Welcome to the penultimate week of #LearnCamp. We’ve covered a lot of ground and now we’re ready to cap things off by exploring how to tap into the power of “working out loud”. You’re probably wondering just what in the heck does that mean?
No one can explain it better than John Stepper, who’s written a fantastic book about it called “Working Out Loud for a Better Career and Life“.
“Working Out Loud starts with making your work visible in such a way that it might help others. When you do that – when you work in a more open, connected way – you can build a purposeful network that makes you more effective and provides access to more opportunities.”
When thinking about how to get started, I totally agree with Harold Jarche’s suggestion that the first step of needs to be as simple as possible. How you start isn’t as important as starting. John reminds us that “The best first step is one you actually take.”
Your first step will different than everyone else’s but the general concepts are the same:
- Make your work visible in such a way that it might be helpful to others.
- Think of “work” in the broadest sense. It could be anything you’re learning or doing that has value to others.
For example, anytime read something good onlinethat you think others could benefit from hit the like button, leave a comment, or even better yet – post it to Twitter. Add a quick comment about why you liked it. Email it to a friend or colleague.
“It’s a small, simple step, but when you do it often enough, you change your mindset. Every time you discover or do something of value, no matter how small, you start thinking of others who might benefit from you sharing it.” – John Stepper
Here are a few good ideas for getting started. You might even be ‘working out loud’ already and not even know it!
- Bust Your Bookmarks Out of Web Browser Jail :
You’re already bookmarking things in your web browser, so why not move them off your hard drive and set them free? Free online tools like Diigo, Delicious or Pinterest get them off your hard drive and make them easier for you to use. Even if you keep them private, you still get the benefit of them being searchable and accessible from any of your computers or devices.
Collecting as many of your information sources as possible through a feed reader such as Feedly or Flipboard, saves time and helps you keep up with a very busy world. I can’t emphasize enough how helpful this one is!
Social media offers amazing potential for making valuable connections. Twitter is my favorite. Go find interesting people in your field and follow them. Check your feed read once or twice a day. (Having the mobile really helps.) Pretty quickly, you’ll “get it” and start finding more valuable people and insights to learn from.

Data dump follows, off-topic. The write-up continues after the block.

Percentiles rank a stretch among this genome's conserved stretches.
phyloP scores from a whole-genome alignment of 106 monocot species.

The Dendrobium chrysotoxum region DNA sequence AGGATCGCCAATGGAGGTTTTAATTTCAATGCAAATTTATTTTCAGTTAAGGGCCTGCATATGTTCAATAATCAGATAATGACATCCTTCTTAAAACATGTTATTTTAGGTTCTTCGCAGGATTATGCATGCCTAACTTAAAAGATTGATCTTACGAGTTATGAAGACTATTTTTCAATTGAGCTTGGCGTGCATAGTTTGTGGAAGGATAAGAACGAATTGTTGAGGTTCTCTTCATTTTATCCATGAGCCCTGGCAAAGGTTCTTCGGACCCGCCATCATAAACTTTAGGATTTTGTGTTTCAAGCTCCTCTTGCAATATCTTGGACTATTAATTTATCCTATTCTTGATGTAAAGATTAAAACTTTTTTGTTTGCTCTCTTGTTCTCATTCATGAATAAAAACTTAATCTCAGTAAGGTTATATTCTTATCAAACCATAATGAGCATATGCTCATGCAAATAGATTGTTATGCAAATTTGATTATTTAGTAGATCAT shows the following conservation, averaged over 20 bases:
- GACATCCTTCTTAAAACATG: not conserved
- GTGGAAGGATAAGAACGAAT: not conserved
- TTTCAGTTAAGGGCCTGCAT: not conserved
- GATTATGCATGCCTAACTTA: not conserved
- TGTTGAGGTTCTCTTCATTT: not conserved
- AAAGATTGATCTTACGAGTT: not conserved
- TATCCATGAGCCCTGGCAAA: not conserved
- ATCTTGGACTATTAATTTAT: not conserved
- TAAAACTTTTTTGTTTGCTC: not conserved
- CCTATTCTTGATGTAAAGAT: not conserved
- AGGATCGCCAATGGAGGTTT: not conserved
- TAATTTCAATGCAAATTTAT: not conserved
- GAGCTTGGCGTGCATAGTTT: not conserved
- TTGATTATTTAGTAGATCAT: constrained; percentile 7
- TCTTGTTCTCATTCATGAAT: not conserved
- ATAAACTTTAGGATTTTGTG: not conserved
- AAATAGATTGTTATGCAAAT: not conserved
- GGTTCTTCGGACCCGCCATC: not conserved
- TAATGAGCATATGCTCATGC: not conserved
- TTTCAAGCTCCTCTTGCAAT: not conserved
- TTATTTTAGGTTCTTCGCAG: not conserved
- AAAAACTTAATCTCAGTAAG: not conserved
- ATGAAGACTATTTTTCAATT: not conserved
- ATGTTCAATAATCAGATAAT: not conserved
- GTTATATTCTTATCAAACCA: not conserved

Since you’re probably already on Linkedin, that is one place you can easily start sharing what you’re learning and working on. Drop me a note, I’d love to hear from you.
Start with one of these, then add another when you feel ready. If you do just these three things you’ll realize a huge benefit.
For even more great ideas, grab a copy of the exercises from John Stepper’s book. John shares some simple nudges – things you can do in less than a minute or five minutes – to help you practice. And go get the book! I loved it so much that I asked our amazing library to get a copy for others to enjoy.
If you’re still wondering to yourself “Why would I do this? Why would I share the things I’m working on and learning?” consider what Jane Bozarth writes in her book, “Show Your Work: The Payoffs and How-Tos of Working Out Loud”
“In its simplest, most obvious benefit, showing work helps an idea connect with someone else who needs it.” – Jane Bozarth
Isn’t that what being in the Learning & Development field is all about? Or any other field for that matter? Not only do you help someone who needs it, you’ll also be helping yourself by being more productive, working better as a team, accelerating your career, and more.
If you like cheatsheets here’s a nice one page summary of Austin Kleon’s book “Show Your Work!: 10 Ways to Share Your Creativity and Get Discovered” that you can print and hang on your wall for reference or inspiration.
Check out these books & resources to learn even more:
- John Steppter @johnstepper workingoutloud.com
Working Out Loud Facebook group
“Working Out Loud for a Better Career and Life“
- Harold Jarche @hjarche jarche.com
- Jane Bozarth @janebozarth bozarthzone.com
“Show Your Work: The Payoffs and How-Tos of Working Out Loud“
- Austin Kleon @austinkleon austinkleon.com
“Show Your Work!: 10 Ways to Share Your Creativity and Get Discovered“
Activity 1: Share something
- Share one thing you’ve learned this week in the comments below or on Twitter with the #LearnCamp hashtag
- Set a goal to share one thing everyday on your platform of choice.
Activity 2: Take a few minutes to ‘reconnect’
- How many people do you know outside your firm who do what you do? Write down their names. What do you think of this list? When was the last time you exchanged information with people on it? (From John Stepper’s Work Out Loud book exercises)